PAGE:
Nichols Goddard of Rutland, Vermont. No. 118. An inlaid tall case clock. -SOLD-

Almost two dozen dozen or so known clocks signed by Nicholas Goddard or signed Lord and Goddard are known. An example that is signed Lord & Goddard No. ? is located in the Sheldon Museum A musical example which is signed Nicholas Goddard is in the collection of The Bennington Museum. The Rutland Historical Society was given a Nichols Goddard in 1996. The tall case clocks that have been found signed by Lord & Goddard have the following numbers recorded…. 72, 75, 87, 95, 97, 111 and 113. Tall clocks signed by Nichols only include 118, 124, 125, 144 and 150. This is not a complete list.

This case form is typical of what one would expect having a painted dial that is signed by "Nichols Goddard / Rutland / No. 118." The style is very similar in form to the high style New York and New Jersey cases of the same period. This case is constructed in primarily in mahogany and features decorative inlay patterns and mahogany figured highlights. This fine case stands up on slightly flared French feet. They are visually separated from the base by a line inlay banding. The base panel features a mahogany veneered panel, mitered at each corner, that is highlighted with line inlays. Two large ovals decorate this section. They frame smaller ovals that feature tiger maple panels. The waist is section is long. The center is fitted with a rectangular shape door. An applied molding gives the door some depth. In the center of this door is an inlaid oval that has been stretched. This oval is constructed with wonderfully figured crotch mahogany veneer and is framed with the lighter string inlay. The center oval features a floral pattern. Above and below this door are additional inlaid panels. Boldly reeded quarter columns flank the sides of the waist. They terminate before the moldings in brass quarter capitals. A checkered rope inlay pattern trims the rest of this outside edge. This is a nice subtle detail that is difficult to pick up in the photographs. The bonnet or hood features a swan's neck pediment. The horn a delicately formed and terminate in inlaid pinwheels consisting of three petals each. In the front facade, one will find a fifth inlaid oval. The design here display four petals. Three brass ball and spiked finials surmount this case. The two located on the outside of the case are mounted on reeded plinths. The inlaid rope pattern featured in the waist section is reestablished here. Fluted bonnet columns flank the arched bonnet door. This door is also line inlaid. The painted dial appears to be an American product. It is mounted directly to the movement without the use of a false plate. The spandrel areas are decorated with colorful geometric patterns. This dial is boldly signed by the clockmaker. The time track is formatted in the traditional Roman numerals marking the hours and Arabic numerals are used for each of the five minute markers. A calendar and seconds bit are in the traditional locations. A moon phase mechanism or lunar calendar is located in the arch. The movement is brass. It is weight powered and designed to run eight days on a full wind. It will also strike each hour on a cast iron bell which is mounted above the movement. It is good quality. This clock stands approximately 95 inches (7 feet 11 inches) tall. It was made in the last half of 1805.

About Nichols Goddard of Shrewsbury, MA and Rutland, Vermont.

Nichols Goddard was born the son of Nathan and Martha (Nichols) Goddard in Shrewsbury, Massachusetts on October 4, 1773. It is thought that he learned clockmaking from his second cousin Luther Goddard who was also in Shrewsbury. Luther was trained by his cousin, our country’s most famous clockmaker, Simon Willard of Grafton in 1778. Luther is often credited with making the first watch in America. Nichols is listed as working in Northampton, Massachusetts in 1794 through 1797. A diary entry from 1795 states that as a journeyman, Nichols made movements for his father Luther Goddard, Gardner Parker of Westborough, Isaac Gere of Northampton, MA and for a man identified as “Ingalls” who is also in Northhampton. In June of 1797, Goddard moves north to Rutland, Vermont. At this time, the period of 1770 through about 1825, the state of Vermont enjoyed unprecedented population growth. It is in Rutland that Goddard formed a partnership with a silversmith who was originally from Norwich, Connecticut and more recently Pittsfield, Massachusetts. His name was Benjamin Lord. In September of 1798, Nichols returned to Northampton to marry Charity White. She was the daughter of Job White and Charity Chapin. They returned to Rutland and had seven children together. After their partnership ended, Nichols continued to make clocks under his own name until he died in 1823.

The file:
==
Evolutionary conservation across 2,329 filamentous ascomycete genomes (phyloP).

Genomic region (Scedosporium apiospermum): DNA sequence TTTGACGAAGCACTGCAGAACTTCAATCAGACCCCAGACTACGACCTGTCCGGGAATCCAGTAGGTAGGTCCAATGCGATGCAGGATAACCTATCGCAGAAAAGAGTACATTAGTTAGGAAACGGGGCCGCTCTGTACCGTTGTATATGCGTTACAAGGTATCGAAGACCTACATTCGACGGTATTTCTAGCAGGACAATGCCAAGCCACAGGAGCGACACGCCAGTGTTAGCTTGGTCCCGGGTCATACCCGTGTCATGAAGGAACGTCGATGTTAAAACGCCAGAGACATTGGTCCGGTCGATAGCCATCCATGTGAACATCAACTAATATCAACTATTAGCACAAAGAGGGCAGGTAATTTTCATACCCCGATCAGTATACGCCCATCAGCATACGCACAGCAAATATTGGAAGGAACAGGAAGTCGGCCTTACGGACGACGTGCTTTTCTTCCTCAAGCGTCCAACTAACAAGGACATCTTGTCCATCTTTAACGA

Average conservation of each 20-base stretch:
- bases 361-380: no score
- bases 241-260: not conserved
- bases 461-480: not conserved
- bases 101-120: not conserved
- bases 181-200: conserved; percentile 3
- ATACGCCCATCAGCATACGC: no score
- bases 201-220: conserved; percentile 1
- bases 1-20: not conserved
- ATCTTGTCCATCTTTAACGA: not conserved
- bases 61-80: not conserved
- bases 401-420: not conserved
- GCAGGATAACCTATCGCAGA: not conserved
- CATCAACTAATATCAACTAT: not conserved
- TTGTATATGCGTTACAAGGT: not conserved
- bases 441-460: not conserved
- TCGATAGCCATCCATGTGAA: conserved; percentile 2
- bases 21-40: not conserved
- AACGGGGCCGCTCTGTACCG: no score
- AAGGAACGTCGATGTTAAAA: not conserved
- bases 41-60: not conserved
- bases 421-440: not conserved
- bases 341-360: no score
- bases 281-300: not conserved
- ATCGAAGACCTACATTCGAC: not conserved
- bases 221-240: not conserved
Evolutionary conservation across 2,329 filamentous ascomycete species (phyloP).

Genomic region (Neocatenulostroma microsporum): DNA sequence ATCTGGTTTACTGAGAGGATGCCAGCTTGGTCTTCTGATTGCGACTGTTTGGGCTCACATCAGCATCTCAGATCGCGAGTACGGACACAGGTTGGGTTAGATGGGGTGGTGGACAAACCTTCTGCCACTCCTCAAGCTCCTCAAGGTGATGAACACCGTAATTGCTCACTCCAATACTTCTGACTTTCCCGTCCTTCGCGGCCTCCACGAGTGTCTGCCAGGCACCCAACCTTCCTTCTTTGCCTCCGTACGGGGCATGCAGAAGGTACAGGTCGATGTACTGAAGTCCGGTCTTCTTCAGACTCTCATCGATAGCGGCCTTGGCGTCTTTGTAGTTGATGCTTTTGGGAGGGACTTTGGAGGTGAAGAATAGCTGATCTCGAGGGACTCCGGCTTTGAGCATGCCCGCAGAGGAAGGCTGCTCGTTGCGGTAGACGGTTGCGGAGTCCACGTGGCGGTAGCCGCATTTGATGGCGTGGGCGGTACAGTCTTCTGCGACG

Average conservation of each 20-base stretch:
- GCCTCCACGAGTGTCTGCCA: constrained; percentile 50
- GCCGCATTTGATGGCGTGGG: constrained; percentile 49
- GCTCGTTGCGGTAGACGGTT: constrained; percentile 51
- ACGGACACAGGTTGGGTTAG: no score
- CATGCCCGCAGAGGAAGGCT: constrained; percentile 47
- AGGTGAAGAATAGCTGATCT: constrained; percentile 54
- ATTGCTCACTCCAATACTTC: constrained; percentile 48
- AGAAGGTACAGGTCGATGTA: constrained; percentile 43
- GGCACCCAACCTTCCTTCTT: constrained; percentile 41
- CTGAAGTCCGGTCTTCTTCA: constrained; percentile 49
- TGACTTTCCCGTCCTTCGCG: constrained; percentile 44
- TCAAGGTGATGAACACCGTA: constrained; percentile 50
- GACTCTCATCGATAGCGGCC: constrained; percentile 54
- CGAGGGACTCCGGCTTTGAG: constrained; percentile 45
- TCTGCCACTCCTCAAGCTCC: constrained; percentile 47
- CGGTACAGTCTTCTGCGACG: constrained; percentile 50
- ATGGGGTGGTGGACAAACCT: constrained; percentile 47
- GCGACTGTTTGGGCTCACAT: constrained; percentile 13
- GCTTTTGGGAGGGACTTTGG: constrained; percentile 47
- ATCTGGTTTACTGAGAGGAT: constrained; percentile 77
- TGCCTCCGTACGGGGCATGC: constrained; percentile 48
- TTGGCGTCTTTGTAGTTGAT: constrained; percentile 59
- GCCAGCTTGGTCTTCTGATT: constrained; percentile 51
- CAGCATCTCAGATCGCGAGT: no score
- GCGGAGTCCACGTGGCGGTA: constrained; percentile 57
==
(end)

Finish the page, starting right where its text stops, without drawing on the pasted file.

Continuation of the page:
Nichols involves himself in public affairs. In 1800 he is appointed Town Clerk of Rutland. He also serves as Town Treasurer from 1805 – 1807. He received the commission of Captain in the militia. He was also very active in the Masonic lodge. In 1802 he was elected Grand Junior Deacon of the Grand Masonic Lodge of Vermont and in 1804 through 1810 he served as Grand Senior Warden.

Nichols died in Rutland on September 23, 1823.

A dozen or so known clocks signed by Nichols Goddard or signed Lord and Goddard are known. An example that is signed Lord & Goddard No. 124 is located in the Sheldon Museum . A musical example which is signed Nicholas Goddard is in the collection of The Bennington Museum. The Rutland Historical Society was given a Nichols Goddard Number 150 in 1996. They also own number 106 which has a repainted dial.

The tall case clocks that have been found signed by Lord & Goddard have the following numbers recorded…. 72, 75, 87, 95, 97, 98, 106, 111 and 113. Tall clocks signed by Nichols only include 124, 125, 144 and 150.

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